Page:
The triggerman of course was Rodgers, who played what Head Coach Mike McCarthy called "one of his better games here in Green Bay." In addition to Jennings, he hit his other favorite targets as well, with Donald Driver producing a 49-yard catch-and-run, and tight end Jermichael Finley posting a career-high nine receptions, including an 11-yard TD.

But a clear sign of Rodgers' faith in and complete grasp of the offensive system was how No. 3 and 4 wideouts James Jones and Jordy Nelson got involved. Jones hauled in the 24-yard touchdown that gave the Packers a 36-30 lead with just over two minutes left, while Nelson had catches of 27 and 24 yards on his way to a career-best 71 yards.

"(It was) his discipline to trust his progressions, not pre-determine throws," Philbin said. "Not only get a good indicator pre-snap but let the play unfold and take what's there, not force the ball into an area where they've got more guys than you do or where the coverage dictates, 'Hey, I'm going to throw the ball to Jermichael here, I'm going to throw the ball to Driver, I'm going to throw the ball to Greg.'

"We don't have a lot of that on tape, and that makes you harder to defend I think when you're utilizing all the people that you have."

That was most evident on the three consecutive touchdown drives in the second half, which were the last three times the Packers had the ball in the game. While Finley was targeted for the mismatches he was giving the offense, Rodgers still hit six different receivers over those three possessions, and Grant broke his TD run on his only carry in a 17-snap span.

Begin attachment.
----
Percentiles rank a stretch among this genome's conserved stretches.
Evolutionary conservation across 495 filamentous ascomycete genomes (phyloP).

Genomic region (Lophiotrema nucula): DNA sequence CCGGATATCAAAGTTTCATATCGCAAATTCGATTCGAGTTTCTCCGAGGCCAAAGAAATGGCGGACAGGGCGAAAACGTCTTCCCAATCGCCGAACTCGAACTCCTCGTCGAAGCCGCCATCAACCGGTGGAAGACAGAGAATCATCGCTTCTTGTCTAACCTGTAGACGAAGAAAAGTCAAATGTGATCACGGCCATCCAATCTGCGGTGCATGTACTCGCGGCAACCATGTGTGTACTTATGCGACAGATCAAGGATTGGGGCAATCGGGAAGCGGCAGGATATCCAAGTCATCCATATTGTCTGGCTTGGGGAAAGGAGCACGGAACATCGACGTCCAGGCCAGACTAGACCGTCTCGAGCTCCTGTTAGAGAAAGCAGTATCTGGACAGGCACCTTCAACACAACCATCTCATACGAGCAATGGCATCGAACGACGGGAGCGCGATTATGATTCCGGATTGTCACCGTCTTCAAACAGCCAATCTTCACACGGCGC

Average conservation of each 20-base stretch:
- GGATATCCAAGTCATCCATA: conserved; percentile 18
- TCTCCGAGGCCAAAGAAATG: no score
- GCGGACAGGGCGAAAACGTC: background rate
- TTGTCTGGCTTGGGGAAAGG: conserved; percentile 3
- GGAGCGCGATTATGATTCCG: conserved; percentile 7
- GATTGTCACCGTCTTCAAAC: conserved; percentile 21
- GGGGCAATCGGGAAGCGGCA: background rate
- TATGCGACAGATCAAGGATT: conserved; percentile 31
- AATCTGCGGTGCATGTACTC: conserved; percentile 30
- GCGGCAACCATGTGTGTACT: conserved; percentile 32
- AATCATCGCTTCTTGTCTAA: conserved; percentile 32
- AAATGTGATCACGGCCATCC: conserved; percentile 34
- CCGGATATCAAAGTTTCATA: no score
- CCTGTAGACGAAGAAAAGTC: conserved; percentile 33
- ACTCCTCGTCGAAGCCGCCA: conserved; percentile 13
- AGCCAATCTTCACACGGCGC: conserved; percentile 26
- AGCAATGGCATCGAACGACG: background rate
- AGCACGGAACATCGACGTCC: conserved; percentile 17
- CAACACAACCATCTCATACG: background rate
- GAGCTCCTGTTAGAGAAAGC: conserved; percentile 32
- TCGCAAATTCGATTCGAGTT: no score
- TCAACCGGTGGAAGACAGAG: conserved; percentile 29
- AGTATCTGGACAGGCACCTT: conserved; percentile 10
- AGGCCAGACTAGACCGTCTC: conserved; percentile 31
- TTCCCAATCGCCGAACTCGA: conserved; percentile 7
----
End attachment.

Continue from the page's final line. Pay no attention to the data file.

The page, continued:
Down 24-14, the Packers outscored the Steelers 22-6 over a stretch of 17½ minutes. Though it unfortunately wasn't enough to win the game, as Pittsburgh rallied for the game-winning touchdown on the final play, it was a comeback on the road against a playoff-caliber team that will give the offense something to draw upon should it face similar circumstances again, perhaps as soon as next month in the playoffs.

"I think our guys really responded when we got down by 10 points," Philbin said. "When you score 22 points in the fourth quarter, it says a lot of good things about what your guys are doing offensively. The guys were kind of in that mindset that they weren't going to be denied. When they had possession of the football, they were going to get the ball in the end zone, and they did that.